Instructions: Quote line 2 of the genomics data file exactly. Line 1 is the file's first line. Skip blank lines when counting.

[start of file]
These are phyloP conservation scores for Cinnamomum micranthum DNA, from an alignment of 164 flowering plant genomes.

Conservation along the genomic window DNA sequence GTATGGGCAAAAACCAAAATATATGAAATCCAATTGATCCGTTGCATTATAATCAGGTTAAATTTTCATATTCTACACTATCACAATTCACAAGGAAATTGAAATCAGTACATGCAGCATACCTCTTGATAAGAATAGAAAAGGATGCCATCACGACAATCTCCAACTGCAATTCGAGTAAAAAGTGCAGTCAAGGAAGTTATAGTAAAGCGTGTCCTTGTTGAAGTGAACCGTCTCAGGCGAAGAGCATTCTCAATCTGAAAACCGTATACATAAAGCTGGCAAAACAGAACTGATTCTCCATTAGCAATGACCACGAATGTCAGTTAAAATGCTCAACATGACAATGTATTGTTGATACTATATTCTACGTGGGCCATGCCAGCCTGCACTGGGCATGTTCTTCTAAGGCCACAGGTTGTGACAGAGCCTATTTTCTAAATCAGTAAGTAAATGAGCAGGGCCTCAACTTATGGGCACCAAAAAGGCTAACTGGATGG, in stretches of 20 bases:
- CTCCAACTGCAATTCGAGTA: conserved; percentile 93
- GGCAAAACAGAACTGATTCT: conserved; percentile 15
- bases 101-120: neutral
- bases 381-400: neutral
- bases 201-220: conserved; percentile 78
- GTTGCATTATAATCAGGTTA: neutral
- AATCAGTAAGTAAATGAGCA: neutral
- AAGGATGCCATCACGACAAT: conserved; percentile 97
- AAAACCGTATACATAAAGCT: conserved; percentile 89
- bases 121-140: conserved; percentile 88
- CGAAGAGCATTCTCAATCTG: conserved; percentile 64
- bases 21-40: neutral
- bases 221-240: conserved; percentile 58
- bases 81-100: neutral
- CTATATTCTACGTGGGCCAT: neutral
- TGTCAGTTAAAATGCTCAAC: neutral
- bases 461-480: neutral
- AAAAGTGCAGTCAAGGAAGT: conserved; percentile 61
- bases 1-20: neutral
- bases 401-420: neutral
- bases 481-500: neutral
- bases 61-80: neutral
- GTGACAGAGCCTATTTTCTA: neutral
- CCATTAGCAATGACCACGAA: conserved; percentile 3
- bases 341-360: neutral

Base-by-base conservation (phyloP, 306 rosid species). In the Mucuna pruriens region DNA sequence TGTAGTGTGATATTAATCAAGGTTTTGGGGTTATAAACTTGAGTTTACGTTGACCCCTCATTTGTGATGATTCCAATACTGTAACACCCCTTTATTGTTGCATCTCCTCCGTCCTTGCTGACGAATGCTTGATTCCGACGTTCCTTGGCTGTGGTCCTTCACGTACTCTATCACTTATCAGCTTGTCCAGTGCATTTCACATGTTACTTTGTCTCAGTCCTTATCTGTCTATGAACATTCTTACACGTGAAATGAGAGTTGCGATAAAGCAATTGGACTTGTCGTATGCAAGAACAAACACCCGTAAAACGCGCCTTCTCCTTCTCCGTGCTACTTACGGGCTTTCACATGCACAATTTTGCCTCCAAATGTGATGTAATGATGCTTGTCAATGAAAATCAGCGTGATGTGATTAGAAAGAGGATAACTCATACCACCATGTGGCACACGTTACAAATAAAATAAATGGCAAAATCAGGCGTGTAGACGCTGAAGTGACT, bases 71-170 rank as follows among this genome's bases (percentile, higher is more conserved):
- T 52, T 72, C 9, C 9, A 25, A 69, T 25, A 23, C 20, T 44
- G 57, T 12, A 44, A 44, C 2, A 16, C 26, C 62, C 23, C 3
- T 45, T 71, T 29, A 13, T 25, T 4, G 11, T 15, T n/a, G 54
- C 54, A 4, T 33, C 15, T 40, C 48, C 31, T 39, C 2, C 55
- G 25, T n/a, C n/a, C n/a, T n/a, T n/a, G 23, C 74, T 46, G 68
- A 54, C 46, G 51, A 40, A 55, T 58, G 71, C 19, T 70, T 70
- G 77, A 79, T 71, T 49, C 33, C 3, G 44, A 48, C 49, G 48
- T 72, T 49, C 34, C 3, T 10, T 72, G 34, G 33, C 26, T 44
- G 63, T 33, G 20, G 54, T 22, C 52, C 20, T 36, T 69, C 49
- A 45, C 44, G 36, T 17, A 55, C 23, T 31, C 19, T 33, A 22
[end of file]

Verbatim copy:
Conservation along the genomic window DNA sequence GTATGGGCAAAAACCAAAATATATGAAATCCAATTGATCCGTTGCATTATAATCAGGTTAAATTTTCATATTCTACACTATCACAATTCACAAGGAAATTGAAATCAGTACATGCAGCATACCTCTTGATAAGAATAGAAAAGGATGCCATCACGACAATCTCCAACTGCAATTCGAGTAAAAAGTGCAGTCAAGGAAGTTATAGTAAAGCGTGTCCTTGTTGAAGTGAACCGTCTCAGGCGAAGAGCATTCTCAATCTGAAAACCGTATACATAAAGCTGGCAAAACAGAACTGATTCTCCATTAGCAATGACCACGAATGTCAGTTAAAATGCTCAACATGACAATGTATTGTTGATACTATATTCTACGTGGGCCATGCCAGCCTGCACTGGGCATGTTCTTCTAAGGCCACAGGTTGTGACAGAGCCTATTTTCTAAATCAGTAAGTAAATGAGCAGGGCCTCAACTTATGGGCACCAAAAAGGCTAACTGGATGG, in stretches of 20 bases: